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Why Google Is Better Than It Looks

Shares looked modestly undervalued as management’s investments are masking the potential for operating margin expansion, writes Morningstar’s Rick Summer.


 Google (GOOG) announced fourth-quarter results that were modestly ahead of our forecast for revenue and earnings and exited 2014 continuing to invest heavily in its employee base (through salary and stock compensation), data center capacity, real estate, and general research and development. We are sticking with our $600 fair value estimate and consider the shares modestly undervalued as of the earnings call. Our wide moat rating is unchanged.

Revenue grew 10.5% versus 2014 to $18.1 billion, although foreign currency had a negative impact of approximately 3.4%, excluding the contribution of the company's hedging program. Management called out particular strength in its mobile and programmatic advertising businesses, although it shared very little in the way of metrics for either segment. Google sites (which includes company-owned and -managed websites such as Google Search and YouTube) continue to be the engine, growing 18% versus 2014 excluding traffic acquisition costs. Even as Google's business matures, we expect the company to benefit as the digital advertising sector grows in the double digits over the next five years, according to our estimates.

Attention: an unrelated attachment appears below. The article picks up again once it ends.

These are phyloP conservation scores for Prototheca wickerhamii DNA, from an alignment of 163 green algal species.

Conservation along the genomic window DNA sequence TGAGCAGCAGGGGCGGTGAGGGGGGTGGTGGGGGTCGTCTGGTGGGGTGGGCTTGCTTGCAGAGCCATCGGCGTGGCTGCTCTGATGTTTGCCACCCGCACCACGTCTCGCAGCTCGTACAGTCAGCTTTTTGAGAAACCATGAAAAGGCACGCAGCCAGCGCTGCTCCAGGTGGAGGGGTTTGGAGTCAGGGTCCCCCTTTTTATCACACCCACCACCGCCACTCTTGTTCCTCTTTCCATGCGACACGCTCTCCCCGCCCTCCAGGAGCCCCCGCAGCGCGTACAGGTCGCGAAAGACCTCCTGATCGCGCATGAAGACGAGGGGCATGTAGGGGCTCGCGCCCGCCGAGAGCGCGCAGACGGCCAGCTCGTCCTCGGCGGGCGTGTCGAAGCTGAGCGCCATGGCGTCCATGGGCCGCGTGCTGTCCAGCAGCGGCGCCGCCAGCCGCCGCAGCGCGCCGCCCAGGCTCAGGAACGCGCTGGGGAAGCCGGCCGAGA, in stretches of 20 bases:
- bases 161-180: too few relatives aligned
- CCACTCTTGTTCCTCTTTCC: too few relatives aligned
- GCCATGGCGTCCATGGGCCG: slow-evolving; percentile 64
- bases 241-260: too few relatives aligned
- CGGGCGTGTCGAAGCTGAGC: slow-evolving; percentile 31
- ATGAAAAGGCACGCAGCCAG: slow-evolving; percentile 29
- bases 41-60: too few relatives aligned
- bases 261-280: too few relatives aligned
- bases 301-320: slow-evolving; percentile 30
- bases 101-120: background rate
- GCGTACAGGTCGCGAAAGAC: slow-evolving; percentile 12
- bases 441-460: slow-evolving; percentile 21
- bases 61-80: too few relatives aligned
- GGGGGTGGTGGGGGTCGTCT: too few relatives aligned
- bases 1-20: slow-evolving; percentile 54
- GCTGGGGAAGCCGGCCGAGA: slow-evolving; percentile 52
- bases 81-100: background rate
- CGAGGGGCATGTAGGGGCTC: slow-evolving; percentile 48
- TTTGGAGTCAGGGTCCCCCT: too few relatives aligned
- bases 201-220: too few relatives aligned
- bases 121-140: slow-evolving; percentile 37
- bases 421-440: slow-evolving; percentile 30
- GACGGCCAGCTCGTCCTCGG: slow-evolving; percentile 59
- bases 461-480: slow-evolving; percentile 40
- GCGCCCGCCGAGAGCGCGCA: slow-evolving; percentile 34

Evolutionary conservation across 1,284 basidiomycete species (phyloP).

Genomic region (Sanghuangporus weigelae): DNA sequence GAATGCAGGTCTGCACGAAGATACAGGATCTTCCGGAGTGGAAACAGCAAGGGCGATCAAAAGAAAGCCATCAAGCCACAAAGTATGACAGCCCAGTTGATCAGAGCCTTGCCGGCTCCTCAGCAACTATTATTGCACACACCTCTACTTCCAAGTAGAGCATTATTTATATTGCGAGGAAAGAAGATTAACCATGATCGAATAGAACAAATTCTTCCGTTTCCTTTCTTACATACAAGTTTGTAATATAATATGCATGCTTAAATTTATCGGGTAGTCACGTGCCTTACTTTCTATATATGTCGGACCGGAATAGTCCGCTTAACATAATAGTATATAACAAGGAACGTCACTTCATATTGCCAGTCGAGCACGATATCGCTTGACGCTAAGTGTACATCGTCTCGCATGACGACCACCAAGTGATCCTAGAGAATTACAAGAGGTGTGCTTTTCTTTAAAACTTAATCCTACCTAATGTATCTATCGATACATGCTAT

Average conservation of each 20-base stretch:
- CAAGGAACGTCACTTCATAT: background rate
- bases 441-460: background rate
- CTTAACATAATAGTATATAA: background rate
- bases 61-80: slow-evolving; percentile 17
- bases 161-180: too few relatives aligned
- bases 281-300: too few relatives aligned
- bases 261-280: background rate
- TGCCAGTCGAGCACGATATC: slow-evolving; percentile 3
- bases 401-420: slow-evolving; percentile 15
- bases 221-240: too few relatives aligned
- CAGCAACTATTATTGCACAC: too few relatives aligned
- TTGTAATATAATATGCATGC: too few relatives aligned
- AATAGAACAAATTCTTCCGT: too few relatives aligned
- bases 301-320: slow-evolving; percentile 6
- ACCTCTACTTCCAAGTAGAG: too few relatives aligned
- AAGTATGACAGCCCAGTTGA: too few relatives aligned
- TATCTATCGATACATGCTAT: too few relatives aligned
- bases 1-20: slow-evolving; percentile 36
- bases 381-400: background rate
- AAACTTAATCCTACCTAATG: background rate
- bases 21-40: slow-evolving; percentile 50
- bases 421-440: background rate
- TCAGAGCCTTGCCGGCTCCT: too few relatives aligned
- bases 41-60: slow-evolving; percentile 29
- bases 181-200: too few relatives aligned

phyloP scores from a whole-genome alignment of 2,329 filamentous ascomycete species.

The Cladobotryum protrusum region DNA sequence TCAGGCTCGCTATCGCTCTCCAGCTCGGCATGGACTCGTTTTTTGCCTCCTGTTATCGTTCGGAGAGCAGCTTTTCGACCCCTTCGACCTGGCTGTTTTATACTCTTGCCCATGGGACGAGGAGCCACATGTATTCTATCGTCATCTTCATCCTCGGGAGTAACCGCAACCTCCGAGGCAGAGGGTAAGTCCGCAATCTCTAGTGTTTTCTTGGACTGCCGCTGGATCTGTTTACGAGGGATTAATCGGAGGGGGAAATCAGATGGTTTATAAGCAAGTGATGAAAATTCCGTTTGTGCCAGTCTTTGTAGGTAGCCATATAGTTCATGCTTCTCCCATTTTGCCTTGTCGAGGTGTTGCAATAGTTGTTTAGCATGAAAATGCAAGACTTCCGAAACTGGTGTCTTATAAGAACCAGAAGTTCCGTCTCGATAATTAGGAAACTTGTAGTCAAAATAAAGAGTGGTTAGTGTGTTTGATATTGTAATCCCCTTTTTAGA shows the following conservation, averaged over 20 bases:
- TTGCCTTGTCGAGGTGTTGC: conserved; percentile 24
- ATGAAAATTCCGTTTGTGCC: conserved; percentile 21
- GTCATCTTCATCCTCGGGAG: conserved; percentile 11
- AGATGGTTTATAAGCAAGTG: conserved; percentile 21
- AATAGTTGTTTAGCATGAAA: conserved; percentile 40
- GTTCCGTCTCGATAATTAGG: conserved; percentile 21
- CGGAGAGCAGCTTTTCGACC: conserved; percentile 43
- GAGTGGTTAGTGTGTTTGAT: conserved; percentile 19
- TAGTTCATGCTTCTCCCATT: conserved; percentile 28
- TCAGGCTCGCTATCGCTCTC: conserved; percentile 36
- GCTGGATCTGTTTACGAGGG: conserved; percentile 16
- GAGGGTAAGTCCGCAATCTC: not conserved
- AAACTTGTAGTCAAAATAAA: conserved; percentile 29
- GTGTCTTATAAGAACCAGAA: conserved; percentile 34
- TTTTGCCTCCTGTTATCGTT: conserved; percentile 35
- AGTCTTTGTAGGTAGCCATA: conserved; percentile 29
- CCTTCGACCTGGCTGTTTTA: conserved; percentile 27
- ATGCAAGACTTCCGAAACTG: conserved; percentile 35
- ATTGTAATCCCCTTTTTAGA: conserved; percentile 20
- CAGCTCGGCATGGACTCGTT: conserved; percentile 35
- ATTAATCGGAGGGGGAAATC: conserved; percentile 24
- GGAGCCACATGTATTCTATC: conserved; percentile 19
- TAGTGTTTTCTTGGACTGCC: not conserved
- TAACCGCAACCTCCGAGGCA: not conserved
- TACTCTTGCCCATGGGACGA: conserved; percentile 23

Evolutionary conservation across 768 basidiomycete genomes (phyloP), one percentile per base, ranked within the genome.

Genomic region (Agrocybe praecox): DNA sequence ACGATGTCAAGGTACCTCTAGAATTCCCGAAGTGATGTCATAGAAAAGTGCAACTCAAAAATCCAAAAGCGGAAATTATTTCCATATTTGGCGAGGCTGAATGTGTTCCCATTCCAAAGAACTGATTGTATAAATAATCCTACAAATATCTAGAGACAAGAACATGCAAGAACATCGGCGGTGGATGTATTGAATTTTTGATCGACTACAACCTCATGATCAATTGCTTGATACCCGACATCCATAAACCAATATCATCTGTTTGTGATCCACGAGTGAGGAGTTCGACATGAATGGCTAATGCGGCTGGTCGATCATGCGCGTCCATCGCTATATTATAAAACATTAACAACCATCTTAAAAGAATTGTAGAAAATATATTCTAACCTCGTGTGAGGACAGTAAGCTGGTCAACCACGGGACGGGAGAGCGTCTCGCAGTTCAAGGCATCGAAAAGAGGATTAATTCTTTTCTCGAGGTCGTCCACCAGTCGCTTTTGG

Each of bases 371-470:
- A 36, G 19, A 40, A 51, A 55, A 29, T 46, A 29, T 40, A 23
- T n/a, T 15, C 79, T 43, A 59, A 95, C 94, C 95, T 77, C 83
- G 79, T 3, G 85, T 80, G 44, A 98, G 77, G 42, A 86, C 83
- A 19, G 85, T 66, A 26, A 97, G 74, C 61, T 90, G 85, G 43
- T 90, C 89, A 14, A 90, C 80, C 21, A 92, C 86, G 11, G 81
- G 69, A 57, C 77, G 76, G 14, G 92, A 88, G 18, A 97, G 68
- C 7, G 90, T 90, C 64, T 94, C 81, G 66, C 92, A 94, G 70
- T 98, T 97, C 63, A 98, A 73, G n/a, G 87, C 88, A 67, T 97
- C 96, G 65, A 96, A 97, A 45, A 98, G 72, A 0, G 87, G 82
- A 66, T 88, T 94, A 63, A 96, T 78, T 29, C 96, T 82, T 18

Rick Summer does not own (actual or beneficial) shares in any of the securities mentioned above. Find out about Morningstar’s editorial policies.